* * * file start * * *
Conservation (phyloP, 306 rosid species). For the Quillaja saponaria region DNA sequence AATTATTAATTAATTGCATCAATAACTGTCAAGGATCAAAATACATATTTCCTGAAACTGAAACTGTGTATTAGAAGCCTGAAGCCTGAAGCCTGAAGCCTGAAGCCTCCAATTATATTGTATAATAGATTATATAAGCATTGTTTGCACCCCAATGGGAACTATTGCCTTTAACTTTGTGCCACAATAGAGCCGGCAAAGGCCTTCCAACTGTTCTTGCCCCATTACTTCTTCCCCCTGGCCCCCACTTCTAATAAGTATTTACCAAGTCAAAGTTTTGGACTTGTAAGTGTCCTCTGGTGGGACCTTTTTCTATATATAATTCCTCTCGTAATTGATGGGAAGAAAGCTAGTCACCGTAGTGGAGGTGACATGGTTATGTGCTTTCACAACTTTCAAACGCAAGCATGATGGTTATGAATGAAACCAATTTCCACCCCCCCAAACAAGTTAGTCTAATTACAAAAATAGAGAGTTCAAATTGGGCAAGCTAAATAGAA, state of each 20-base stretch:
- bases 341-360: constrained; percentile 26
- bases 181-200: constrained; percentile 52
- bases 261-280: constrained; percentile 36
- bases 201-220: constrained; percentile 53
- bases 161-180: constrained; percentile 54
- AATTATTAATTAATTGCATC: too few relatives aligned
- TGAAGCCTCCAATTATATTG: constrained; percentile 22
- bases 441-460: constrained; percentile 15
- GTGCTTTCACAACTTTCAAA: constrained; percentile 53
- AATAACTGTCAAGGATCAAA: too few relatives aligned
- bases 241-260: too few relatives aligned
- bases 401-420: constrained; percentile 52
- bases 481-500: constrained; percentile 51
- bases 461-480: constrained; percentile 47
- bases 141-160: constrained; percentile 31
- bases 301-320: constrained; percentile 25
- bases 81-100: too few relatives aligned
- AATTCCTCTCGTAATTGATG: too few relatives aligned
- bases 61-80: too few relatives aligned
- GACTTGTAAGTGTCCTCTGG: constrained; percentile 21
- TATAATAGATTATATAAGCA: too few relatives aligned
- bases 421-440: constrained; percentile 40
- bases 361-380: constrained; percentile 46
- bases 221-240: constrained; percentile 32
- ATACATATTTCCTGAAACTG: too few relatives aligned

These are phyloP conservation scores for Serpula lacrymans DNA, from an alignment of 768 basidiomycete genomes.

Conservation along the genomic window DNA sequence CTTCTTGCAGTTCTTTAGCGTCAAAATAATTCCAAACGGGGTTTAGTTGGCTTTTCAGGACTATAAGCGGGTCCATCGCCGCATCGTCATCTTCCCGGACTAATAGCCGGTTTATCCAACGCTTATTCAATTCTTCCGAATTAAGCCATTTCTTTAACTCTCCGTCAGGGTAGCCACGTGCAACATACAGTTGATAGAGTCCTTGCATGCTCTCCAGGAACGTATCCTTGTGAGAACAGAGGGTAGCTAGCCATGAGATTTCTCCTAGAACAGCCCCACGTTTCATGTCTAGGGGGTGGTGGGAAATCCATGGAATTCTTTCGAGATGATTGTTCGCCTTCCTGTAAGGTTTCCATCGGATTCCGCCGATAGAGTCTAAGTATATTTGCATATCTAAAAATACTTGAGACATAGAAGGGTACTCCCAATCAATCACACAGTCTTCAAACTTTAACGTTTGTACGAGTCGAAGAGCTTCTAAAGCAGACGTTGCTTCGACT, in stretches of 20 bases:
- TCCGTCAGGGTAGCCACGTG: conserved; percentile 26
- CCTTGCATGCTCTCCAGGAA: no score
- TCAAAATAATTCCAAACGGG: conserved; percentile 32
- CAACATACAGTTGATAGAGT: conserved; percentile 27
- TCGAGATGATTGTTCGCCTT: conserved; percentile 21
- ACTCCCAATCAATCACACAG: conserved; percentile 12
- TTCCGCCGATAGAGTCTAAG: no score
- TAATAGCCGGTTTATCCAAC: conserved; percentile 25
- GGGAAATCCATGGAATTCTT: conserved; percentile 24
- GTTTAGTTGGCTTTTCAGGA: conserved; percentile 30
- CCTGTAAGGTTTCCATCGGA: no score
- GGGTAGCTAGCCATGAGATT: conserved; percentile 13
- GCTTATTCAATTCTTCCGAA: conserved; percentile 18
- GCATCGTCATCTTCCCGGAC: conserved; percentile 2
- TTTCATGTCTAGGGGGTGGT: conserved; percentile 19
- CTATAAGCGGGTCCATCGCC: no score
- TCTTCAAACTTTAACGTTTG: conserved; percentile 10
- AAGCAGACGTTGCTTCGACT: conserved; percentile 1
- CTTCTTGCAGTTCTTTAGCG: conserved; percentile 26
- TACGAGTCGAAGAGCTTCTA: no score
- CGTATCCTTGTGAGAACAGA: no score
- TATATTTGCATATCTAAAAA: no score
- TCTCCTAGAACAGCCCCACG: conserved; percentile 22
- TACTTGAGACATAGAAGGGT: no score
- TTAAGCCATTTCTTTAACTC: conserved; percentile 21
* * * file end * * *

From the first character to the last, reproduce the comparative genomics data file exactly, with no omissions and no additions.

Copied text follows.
Conservation (phyloP, 306 rosid species). For the Quillaja saponaria region DNA sequence AATTATTAATTAATTGCATCAATAACTGTCAAGGATCAAAATACATATTTCCTGAAACTGAAACTGTGTATTAGAAGCCTGAAGCCTGAAGCCTGAAGCCTGAAGCCTCCAATTATATTGTATAATAGATTATATAAGCATTGTTTGCACCCCAATGGGAACTATTGCCTTTAACTTTGTGCCACAATAGAGCCGGCAAAGGCCTTCCAACTGTTCTTGCCCCATTACTTCTTCCCCCTGGCCCCCACTTCTAATAAGTATTTACCAAGTCAAAGTTTTGGACTTGTAAGTGTCCTCTGGTGGGACCTTTTTCTATATATAATTCCTCTCGTAATTGATGGGAAGAAAGCTAGTCACCGTAGTGGAGGTGACATGGTTATGTGCTTTCACAACTTTCAAACGCAAGCATGATGGTTATGAATGAAACCAATTTCCACCCCCCCAAACAAGTTAGTCTAATTACAAAAATAGAGAGTTCAAATTGGGCAAGCTAAATAGAA, state of each 20-base stretch:
- bases 341-360: constrained; percentile 26
- bases 181-200: constrained; percentile 52
- bases 261-280: constrained; percentile 36
- bases 201-220: constrained; percentile 53
- bases 161-180: constrained; percentile 54
- AATTATTAATTAATTGCATC: too few relatives aligned
- TGAAGCCTCCAATTATATTG: constrained; percentile 22
- bases 441-460: constrained; percentile 15
- GTGCTTTCACAACTTTCAAA: constrained; percentile 53
- AATAACTGTCAAGGATCAAA: too few relatives aligned
- bases 241-260: too few relatives aligned
- bases 401-420: constrained; percentile 52
- bases 481-500: constrained; percentile 51
- bases 461-480: constrained; percentile 47
- bases 141-160: constrained; percentile 31
- bases 301-320: constrained; percentile 25
- bases 81-100: too few relatives aligned
- AATTCCTCTCGTAATTGATG: too few relatives aligned
- bases 61-80: too few relatives aligned
- GACTTGTAAGTGTCCTCTGG: constrained; percentile 21
- TATAATAGATTATATAAGCA: too few relatives aligned
- bases 421-440: constrained; percentile 40
- bases 361-380: constrained; percentile 46
- bases 221-240: constrained; percentile 32
- ATACATATTTCCTGAAACTG: too few relatives aligned

These are phyloP conservation scores for Serpula lacrymans DNA, from an alignment of 768 basidiomycete genomes.

Conservation along the genomic window DNA sequence CTTCTTGCAGTTCTTTAGCGTCAAAATAATTCCAAACGGGGTTTAGTTGGCTTTTCAGGACTATAAGCGGGTCCATCGCCGCATCGTCATCTTCCCGGACTAATAGCCGGTTTATCCAACGCTTATTCAATTCTTCCGAATTAAGCCATTTCTTTAACTCTCCGTCAGGGTAGCCACGTGCAACATACAGTTGATAGAGTCCTTGCATGCTCTCCAGGAACGTATCCTTGTGAGAACAGAGGGTAGCTAGCCATGAGATTTCTCCTAGAACAGCCCCACGTTTCATGTCTAGGGGGTGGTGGGAAATCCATGGAATTCTTTCGAGATGATTGTTCGCCTTCCTGTAAGGTTTCCATCGGATTCCGCCGATAGAGTCTAAGTATATTTGCATATCTAAAAATACTTGAGACATAGAAGGGTACTCCCAATCAATCACACAGTCTTCAAACTTTAACGTTTGTACGAGTCGAAGAGCTTCTAAAGCAGACGTTGCTTCGACT, in stretches of 20 bases:
- TCCGTCAGGGTAGCCACGTG: conserved; percentile 26
- CCTTGCATGCTCTCCAGGAA: no score
- TCAAAATAATTCCAAACGGG: conserved; percentile 32
- CAACATACAGTTGATAGAGT: conserved; percentile 27
- TCGAGATGATTGTTCGCCTT: conserved; percentile 21
- ACTCCCAATCAATCACACAG: conserved; percentile 12
- TTCCGCCGATAGAGTCTAAG: no score
- TAATAGCCGGTTTATCCAAC: conserved; percentile 25
- GGGAAATCCATGGAATTCTT: conserved; percentile 24
- GTTTAGTTGGCTTTTCAGGA: conserved; percentile 30
- CCTGTAAGGTTTCCATCGGA: no score
- GGGTAGCTAGCCATGAGATT: conserved; percentile 13
- GCTTATTCAATTCTTCCGAA: conserved; percentile 18
- GCATCGTCATCTTCCCGGAC: conserved; percentile 2
- TTTCATGTCTAGGGGGTGGT: conserved; percentile 19
- CTATAAGCGGGTCCATCGCC: no score
- TCTTCAAACTTTAACGTTTG: conserved; percentile 10
- AAGCAGACGTTGCTTCGACT: conserved; percentile 1
- CTTCTTGCAGTTCTTTAGCG: conserved; percentile 26
- TACGAGTCGAAGAGCTTCTA: no score
- CGTATCCTTGTGAGAACAGA: no score
- TATATTTGCATATCTAAAAA: no score
- TCTCCTAGAACAGCCCCACG: conserved; percentile 22
- TACTTGAGACATAGAAGGGT: no score
- TTAAGCCATTTCTTTAACTC: conserved; percentile 21